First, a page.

In preparation for the next data collection period for most tests that runs from January 1, 2019, through June 30, 2019, we made two changes to the definition of applicable laboratory in the Medicare Physician Fee Schedule Calendar Year 2019 final rule (83 FR 59671, 60033 and 60074), which we believe will lead to an even more robust data collection from which to calculate payment rates for the next CLFS update, as more laboratories may be required to report data. First, the final rule excludes Medicare Advantage plan payments from the total Medicare revenues, the denominator of the Medicare revenues threshold, which we believe will result in more types of laboratories qualifying as an applicable laboratory. We believe that our previous interpretation of total Medicare revenues, which included Medicare Advantage revenues, may have had the effect of excluding certain laboratories from meeting the majority of Medicare revenues threshold criterion and, therefore, from qualifying as applicable laboratories. In addition, we amended the definition to include hospital outreach laboratories that bill Medicare Part Busing the CMS-1450 14x Type of Bill.
We are continuing to evaluate ways to increase data reporting, including targeted outreach and auditing of laboratories that may meet the definition of an applicable laboratory. CMS had a National Provider Call (NPC) on January 22, 2019, to educate laboratories on the new CLFS requirements. An audio recording and transcript of the call are available online. A Medicare Learning Network Matters article with helpful information for laboratories is also available, and we continue to update Frequently Asked Questions on our website with information that we believe is of value to laboratories. Laboratories, or other stakeholders, that have questions or concerns regarding their status as an applicable laboratory or the status of a data submission are encouraged to contact CMS, and we will continue to provide additional information through NPCs and other informational materials.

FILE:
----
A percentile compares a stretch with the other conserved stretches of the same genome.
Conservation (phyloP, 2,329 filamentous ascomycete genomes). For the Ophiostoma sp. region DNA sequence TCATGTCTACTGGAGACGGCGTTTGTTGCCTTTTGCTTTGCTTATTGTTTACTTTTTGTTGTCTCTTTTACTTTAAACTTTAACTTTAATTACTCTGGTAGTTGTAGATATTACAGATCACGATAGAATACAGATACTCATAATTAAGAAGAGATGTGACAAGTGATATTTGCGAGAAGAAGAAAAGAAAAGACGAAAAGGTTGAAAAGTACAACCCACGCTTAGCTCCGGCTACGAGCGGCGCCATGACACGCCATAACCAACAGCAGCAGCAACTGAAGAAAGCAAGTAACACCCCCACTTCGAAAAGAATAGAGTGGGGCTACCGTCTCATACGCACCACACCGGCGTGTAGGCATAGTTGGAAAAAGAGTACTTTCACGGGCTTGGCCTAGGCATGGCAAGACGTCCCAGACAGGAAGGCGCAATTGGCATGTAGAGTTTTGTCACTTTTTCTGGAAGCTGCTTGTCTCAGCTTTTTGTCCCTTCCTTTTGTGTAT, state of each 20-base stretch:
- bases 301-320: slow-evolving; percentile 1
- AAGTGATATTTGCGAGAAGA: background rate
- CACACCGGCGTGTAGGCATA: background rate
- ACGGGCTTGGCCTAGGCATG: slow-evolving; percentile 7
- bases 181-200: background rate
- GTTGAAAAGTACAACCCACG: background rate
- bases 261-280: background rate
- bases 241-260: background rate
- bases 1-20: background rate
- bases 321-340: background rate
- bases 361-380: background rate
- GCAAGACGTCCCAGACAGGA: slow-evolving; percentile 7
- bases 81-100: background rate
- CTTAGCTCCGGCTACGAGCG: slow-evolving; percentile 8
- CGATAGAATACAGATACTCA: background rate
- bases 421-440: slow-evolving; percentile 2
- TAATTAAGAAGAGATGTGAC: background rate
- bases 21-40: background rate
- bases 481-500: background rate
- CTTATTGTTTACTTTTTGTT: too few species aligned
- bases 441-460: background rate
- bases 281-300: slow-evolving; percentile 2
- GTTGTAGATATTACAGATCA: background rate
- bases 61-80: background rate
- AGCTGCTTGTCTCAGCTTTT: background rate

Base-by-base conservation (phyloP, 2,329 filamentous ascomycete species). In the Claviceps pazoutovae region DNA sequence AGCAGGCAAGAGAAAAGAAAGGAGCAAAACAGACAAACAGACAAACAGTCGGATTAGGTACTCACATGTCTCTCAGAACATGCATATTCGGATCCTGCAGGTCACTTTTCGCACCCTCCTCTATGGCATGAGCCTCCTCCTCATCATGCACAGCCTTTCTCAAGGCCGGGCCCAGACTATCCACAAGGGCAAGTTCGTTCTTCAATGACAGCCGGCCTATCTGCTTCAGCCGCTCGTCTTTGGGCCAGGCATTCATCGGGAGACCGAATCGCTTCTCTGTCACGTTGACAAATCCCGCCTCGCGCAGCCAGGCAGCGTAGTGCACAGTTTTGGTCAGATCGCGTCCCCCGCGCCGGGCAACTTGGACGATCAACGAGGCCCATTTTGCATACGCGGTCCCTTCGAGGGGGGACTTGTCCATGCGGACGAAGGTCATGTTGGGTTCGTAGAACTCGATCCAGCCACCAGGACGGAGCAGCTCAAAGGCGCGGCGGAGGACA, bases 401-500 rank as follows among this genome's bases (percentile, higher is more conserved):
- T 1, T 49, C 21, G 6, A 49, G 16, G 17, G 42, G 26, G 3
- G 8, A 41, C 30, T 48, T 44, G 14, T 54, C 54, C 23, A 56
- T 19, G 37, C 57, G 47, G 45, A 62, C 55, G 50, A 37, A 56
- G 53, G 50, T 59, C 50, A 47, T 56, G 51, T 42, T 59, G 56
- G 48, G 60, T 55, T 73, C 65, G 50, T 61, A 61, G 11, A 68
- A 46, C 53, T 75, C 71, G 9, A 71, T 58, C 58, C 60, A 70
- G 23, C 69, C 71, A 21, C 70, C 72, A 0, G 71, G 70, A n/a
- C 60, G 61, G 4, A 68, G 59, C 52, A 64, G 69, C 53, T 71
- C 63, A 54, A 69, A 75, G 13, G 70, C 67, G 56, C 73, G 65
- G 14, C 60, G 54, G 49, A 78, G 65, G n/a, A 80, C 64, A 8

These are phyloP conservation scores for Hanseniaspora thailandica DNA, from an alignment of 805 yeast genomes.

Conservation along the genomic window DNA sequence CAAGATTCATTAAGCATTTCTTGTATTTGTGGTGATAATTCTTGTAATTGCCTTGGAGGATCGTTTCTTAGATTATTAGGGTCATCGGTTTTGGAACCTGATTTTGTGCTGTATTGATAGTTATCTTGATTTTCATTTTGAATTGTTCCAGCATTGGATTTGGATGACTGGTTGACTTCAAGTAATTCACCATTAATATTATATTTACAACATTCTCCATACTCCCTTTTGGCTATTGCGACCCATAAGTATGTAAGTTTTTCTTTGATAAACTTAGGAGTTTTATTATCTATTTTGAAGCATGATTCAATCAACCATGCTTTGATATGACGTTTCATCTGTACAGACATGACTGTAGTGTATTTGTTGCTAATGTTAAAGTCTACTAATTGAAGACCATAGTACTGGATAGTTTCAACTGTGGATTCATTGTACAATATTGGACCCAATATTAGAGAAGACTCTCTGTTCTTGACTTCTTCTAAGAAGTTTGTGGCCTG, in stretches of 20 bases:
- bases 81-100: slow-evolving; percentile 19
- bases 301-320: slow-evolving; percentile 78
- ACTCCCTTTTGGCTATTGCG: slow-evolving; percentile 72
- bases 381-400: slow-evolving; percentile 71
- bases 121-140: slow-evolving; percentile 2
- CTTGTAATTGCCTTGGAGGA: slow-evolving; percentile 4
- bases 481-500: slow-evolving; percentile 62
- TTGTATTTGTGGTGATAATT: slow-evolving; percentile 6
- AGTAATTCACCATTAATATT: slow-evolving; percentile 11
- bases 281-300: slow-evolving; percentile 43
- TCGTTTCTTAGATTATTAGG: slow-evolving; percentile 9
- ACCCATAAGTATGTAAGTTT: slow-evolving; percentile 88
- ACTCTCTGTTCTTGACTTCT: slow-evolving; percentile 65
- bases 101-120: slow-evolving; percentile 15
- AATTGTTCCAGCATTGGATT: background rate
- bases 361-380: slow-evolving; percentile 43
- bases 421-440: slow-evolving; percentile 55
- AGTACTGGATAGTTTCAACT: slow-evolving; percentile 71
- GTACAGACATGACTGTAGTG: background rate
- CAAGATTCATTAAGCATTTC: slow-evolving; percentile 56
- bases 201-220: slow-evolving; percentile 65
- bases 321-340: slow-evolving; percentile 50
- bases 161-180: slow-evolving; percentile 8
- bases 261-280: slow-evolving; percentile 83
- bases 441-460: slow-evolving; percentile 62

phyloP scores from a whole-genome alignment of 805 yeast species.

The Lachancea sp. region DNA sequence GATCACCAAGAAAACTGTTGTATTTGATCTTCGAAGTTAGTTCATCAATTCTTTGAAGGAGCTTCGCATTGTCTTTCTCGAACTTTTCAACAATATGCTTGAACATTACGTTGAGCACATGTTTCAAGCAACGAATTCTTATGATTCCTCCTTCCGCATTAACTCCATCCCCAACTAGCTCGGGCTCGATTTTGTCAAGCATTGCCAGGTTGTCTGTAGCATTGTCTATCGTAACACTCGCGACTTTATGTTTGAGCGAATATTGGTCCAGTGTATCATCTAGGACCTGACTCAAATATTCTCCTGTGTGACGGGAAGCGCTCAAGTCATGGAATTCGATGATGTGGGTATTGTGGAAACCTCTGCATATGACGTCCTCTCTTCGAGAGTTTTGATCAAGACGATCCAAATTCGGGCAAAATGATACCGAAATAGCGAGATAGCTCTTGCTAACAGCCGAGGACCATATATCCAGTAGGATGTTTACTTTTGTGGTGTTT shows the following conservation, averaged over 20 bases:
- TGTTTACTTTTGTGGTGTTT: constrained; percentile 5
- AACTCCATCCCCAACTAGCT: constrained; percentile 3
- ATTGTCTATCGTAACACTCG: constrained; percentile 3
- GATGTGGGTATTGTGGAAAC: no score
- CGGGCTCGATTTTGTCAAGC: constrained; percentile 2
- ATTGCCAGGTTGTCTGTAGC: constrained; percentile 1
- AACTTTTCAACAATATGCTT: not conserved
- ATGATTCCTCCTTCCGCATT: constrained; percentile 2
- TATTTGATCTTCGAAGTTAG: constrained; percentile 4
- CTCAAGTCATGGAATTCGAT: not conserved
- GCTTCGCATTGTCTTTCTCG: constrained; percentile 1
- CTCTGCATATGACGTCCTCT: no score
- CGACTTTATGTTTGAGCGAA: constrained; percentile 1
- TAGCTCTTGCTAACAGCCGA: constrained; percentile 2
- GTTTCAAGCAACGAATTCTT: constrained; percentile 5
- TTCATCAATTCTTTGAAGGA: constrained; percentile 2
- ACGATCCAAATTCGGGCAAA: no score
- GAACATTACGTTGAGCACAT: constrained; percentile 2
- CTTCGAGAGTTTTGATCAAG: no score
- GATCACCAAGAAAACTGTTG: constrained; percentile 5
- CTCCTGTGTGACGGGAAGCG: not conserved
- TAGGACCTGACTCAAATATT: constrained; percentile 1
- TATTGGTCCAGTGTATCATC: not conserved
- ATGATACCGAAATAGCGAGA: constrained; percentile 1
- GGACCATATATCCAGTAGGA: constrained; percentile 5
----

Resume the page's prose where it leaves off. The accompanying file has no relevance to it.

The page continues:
As you noted, the GAO recommended that CMS phase in payment-rate reductions that start from the actual payment rate rather than the national limitation amounts that Medicare paid prior to calendar year 2018. The requirements to phase-in payment rate reductions from the national limitation amounts were finalized after notice and comment rulemaking in the Medicare Clinical Diagnostic Laboratory Tests Payment System final rule (81 FR 41036) and codified in regulation at 42 C.F.R. §414.507(d).
Prior to the implementation of PAMA, test panels without a Current Procedural Terminology (CPT) code were paid at a bundled rate using a payment algorithm developed by CMS. However, under section 1834A of the Act, Medicare payment rates for each clinical diagnostic laboratory test under the CLFS generally must be a separate amount that is equal to the weighted median of the private payer rates for each test based on the applicable information reported by applicable laboratories. Thus, in a transmittal to Medicare contractors issued in November 2016, CMS implemented a change to claims processing procedures intended to accord with this provision.
CMS is working to analyze claims data to determine whether any panel tests with their own CPT codes were instead billed by laboratories using separate CPT codes. We also specified again on January 1, 2019, in the National Correct Coding Initiative Policy Manual for Medicare Services, that section 1834A of the Act requires separate rates for each test, including panel tests, and thus, such panel tests cannot be billed as individual tests. This manual specification serves to remind laboratories that they must report the panel code and not the codes for individual components of the tests when applicable. Finally, CMS is working to automatically detect claims that have inappropriately unbundled the panel tests.
Thank you again for your letter. PAMA made significant market-based reforms to the way that payment is made under the CLFS, and we continue to work with laboratories and others to ensure the correct reporting and payment of laboratory tests under the CLFS for the benefit of taxpayers and patients.